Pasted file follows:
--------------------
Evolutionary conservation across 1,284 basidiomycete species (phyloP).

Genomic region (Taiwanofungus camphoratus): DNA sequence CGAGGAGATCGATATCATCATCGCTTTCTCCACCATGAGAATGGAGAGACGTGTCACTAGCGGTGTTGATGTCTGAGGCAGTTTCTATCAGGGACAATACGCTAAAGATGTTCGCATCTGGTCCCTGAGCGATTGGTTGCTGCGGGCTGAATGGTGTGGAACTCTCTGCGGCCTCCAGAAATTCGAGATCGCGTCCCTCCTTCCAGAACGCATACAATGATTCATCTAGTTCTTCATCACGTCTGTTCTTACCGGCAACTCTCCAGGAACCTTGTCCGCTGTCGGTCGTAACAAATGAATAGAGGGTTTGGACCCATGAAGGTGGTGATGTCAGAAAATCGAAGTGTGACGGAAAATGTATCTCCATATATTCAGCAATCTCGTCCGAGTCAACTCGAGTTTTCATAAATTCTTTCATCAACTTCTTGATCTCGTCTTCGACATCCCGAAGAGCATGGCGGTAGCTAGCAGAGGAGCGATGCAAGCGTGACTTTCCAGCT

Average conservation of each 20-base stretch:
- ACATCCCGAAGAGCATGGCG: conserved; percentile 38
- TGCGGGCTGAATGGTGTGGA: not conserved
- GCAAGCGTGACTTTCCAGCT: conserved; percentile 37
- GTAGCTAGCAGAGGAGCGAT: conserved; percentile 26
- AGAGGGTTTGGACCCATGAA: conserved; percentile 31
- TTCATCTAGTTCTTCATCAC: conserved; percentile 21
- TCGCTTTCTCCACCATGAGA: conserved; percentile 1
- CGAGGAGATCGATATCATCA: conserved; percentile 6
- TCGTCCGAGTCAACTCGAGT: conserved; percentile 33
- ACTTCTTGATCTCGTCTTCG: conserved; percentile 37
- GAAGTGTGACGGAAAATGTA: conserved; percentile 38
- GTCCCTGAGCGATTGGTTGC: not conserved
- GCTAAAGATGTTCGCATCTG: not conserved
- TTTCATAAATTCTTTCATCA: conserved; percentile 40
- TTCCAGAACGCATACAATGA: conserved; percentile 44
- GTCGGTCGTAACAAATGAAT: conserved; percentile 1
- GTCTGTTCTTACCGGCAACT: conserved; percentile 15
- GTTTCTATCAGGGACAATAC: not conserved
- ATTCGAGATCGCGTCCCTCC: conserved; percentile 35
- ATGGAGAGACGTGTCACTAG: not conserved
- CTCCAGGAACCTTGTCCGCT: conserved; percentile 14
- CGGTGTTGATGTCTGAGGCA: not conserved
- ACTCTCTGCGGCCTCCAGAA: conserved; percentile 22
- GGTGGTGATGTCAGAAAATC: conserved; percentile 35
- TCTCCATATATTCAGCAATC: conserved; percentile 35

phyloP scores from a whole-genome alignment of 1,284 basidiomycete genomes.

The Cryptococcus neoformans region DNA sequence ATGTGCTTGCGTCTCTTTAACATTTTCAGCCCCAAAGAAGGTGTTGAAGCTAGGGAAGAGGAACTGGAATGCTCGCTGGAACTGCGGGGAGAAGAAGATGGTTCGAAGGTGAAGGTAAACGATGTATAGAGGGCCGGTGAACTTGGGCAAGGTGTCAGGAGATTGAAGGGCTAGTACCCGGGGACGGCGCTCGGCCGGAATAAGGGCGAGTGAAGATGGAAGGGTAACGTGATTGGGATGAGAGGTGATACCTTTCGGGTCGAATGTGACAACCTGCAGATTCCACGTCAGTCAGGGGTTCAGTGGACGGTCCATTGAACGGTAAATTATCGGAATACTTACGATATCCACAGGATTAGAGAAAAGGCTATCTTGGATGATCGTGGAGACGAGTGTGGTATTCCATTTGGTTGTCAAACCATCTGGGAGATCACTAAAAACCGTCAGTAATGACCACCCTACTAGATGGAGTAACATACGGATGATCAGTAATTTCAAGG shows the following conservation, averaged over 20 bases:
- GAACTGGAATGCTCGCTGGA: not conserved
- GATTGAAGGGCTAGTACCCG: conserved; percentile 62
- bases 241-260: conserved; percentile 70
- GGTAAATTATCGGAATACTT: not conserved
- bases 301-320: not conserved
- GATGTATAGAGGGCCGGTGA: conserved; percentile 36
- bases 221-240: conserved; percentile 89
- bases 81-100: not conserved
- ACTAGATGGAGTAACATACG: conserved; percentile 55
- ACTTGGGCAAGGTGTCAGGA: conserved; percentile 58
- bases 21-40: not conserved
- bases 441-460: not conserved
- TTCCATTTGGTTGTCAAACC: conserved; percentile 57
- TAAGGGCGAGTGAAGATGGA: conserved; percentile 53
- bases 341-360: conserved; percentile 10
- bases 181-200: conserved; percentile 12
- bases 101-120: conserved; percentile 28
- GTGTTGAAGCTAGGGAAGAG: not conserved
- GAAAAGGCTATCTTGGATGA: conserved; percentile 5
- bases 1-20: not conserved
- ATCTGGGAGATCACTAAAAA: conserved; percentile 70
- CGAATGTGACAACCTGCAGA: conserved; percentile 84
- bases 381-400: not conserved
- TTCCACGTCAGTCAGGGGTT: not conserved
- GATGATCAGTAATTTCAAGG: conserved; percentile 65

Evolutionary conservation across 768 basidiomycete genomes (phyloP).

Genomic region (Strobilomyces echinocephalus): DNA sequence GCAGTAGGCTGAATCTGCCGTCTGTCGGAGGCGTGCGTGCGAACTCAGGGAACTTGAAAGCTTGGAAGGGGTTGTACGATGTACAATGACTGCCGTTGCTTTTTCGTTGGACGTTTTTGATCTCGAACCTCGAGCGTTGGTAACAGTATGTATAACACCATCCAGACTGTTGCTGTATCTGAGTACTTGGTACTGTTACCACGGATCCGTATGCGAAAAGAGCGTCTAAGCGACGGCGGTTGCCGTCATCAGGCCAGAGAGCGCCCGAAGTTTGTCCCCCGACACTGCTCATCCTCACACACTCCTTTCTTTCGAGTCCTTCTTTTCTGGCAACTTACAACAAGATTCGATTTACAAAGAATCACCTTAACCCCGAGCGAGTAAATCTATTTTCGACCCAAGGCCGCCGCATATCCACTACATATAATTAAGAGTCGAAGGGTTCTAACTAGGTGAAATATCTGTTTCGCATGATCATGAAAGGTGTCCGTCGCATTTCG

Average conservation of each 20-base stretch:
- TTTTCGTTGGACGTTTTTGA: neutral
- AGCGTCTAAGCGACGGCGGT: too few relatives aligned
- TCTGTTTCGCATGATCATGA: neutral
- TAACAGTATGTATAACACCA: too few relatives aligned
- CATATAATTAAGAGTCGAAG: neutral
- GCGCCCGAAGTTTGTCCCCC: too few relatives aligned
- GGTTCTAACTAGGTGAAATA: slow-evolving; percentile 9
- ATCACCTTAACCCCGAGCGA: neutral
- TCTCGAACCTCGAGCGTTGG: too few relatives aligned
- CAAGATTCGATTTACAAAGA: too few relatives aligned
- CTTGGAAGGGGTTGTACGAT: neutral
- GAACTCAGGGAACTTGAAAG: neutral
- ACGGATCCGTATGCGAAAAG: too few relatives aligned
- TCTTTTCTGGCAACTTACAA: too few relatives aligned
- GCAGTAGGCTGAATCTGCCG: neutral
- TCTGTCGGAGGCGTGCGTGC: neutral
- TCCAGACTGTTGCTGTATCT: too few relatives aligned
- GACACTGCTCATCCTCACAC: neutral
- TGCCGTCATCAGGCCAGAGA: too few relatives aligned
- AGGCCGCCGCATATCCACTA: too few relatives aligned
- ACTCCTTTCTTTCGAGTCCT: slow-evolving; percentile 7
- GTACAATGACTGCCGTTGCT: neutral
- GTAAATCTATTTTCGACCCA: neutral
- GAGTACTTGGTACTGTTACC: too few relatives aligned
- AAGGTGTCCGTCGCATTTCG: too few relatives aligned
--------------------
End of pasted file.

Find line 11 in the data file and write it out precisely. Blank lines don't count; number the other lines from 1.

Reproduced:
- CGAGGAGATCGATATCATCA: conserved; percentile 6